As a web site owner, being listed in Google is perhaps the best way for people to find you and what you’re offering, with Bing listings also being of great benefit. SEO (Search Engine Optimisation) is an all-important factor to helping you compete with other web sites for those prized high-ranking spots, and while these two search engines will generally do their own thing when scanning and indexing your web pages, sometimes it can be helpful to know what they are seeing when they index your pages.
Google started off by offering Google Webmaster Tools, a service that allows you, the site owner, to see information that Google hold about your site, and statistics related to your content. Bing’s more recent (and perhaps less feature-filled) Webmaster Center, aims to offer similar informative opportunities.
Being able to see how Googlebot and Bingbot see your web site can help you to better your chances at a more accurate listing position if your site is currently unfriendly towards them. After all, if the search bots can’t see what your web site content is all about, it is a difficult task for it to be indexed and ranked accordingly.
This article gives an introduction to some of the features each service offers.
To access your site information that Google and Bing have, you’ll need to sign-up for an account from each service, which you’ll already have if you use the likes of Gmail, YouTube, Picasa, etc (a Google Account) or Hotmail, Live Mail, SkyDrive, etc (a Bing / Live Account).
Each service offers a home screen that lists the web sites you have requested search engine data access to, as you are not limited to a single web site. This is where you can select to view each site you have added individually, or be shown that you have yet to verify ownership of the domain name.
There is also a section for messages from Google and Bing, which is where Google will tell you if it has detected viruses or other nasty software hosted on your web site.
Before Google or Bing will present you with information about your web site, you must prove to them that the web site in question is in fact yours (or that you’ve been given permission to access site data). To do this, you are asked to verify site ownership with Bing and Google by highlighting that you have access to the web site.
The verification process is similar for both Google and Bing. Both offer the choice of either uploading a custom HTML / XML file to your web sites root directory, or by allowing you to add a custom <meta> element to your home page. Once you’ve added your web site via the Bing / Google home screen, you’ll be taken to the verification process. Remember to pick one or the other; don’t try to do both, as this isn’t necessary.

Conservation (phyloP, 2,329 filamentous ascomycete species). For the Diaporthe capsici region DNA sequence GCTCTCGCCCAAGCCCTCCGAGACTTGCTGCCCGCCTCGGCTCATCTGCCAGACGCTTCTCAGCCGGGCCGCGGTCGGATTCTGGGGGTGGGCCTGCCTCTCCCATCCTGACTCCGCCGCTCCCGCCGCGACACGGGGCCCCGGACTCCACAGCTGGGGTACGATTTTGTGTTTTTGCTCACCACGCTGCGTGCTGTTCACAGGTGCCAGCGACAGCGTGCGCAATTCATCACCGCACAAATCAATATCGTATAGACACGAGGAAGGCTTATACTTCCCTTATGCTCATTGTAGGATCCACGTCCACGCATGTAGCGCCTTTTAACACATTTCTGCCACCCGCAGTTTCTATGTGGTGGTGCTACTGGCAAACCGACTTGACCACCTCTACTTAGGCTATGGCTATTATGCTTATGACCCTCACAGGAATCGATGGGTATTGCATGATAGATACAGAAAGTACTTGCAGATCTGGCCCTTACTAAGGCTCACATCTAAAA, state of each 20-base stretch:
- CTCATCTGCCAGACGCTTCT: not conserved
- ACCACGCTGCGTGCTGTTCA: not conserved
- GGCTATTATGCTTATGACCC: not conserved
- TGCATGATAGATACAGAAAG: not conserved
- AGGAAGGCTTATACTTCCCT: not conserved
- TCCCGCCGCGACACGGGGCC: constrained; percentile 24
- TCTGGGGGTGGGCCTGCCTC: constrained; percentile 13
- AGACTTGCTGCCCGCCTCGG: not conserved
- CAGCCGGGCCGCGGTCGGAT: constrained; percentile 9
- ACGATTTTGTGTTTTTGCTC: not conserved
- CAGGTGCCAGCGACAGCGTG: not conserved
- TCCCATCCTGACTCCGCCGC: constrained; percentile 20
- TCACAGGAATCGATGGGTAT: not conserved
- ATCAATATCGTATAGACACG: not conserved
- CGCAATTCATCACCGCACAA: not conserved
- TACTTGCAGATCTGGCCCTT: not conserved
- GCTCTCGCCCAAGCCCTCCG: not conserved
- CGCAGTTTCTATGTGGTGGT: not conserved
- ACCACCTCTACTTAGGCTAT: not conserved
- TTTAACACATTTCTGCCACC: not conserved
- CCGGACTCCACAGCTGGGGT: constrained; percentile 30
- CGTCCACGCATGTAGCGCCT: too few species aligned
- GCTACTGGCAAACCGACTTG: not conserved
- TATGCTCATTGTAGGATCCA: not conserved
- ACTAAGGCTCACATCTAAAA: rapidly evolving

Bing will offer you the XML file “BingSiteAuth.xml”, whereas Google will offer you the HTML file “googleZ26Y25X24.html”. It is likely that the Bing filename will be exactly as listed, whereas the Google filename will be unique to each web site or account holder. In any case, both files must be uploaded to your web sites root directory, so that they are accessible online via example.com/BingSiteAuth.xml and example.com/googleZ26Y25X24.html
A second option is to upload a custom <meta> HTML element to your home page, which Google and Bing can scan. The <meta> element will be unique for each web site / account owner, and must be placed between the opening <head> and closing </head> HTML elements of the home page, for example:
This will be the option you must use if you’re a Freeola InstantPro Website Builder customer. Simply log in to your InstantPro account, and find the “Webmaster Tools” section, look for the “Site Meta Tags” section and select “Manage Meta Tags”. Here, you can add a custom meta tag, which Google and Bing will provide for you. You must do this one at a time:
Don't forget, once you've added the code above, you also need to "enable" it from the same page.
Once you’ve completed one of the verification options above, you’ll need to select “verify” within Google and / or Bing to action the process, which is usually completed in a matter of seconds. By asking you to upload content to your web site that Google and Bing have assigned, they can see that you have full access to the web site.
Google and Bing also offer you the option of verifying your web site ownership via your web sites DNS records, while Google also allows you to verify via your Google Analytics account, if you have one.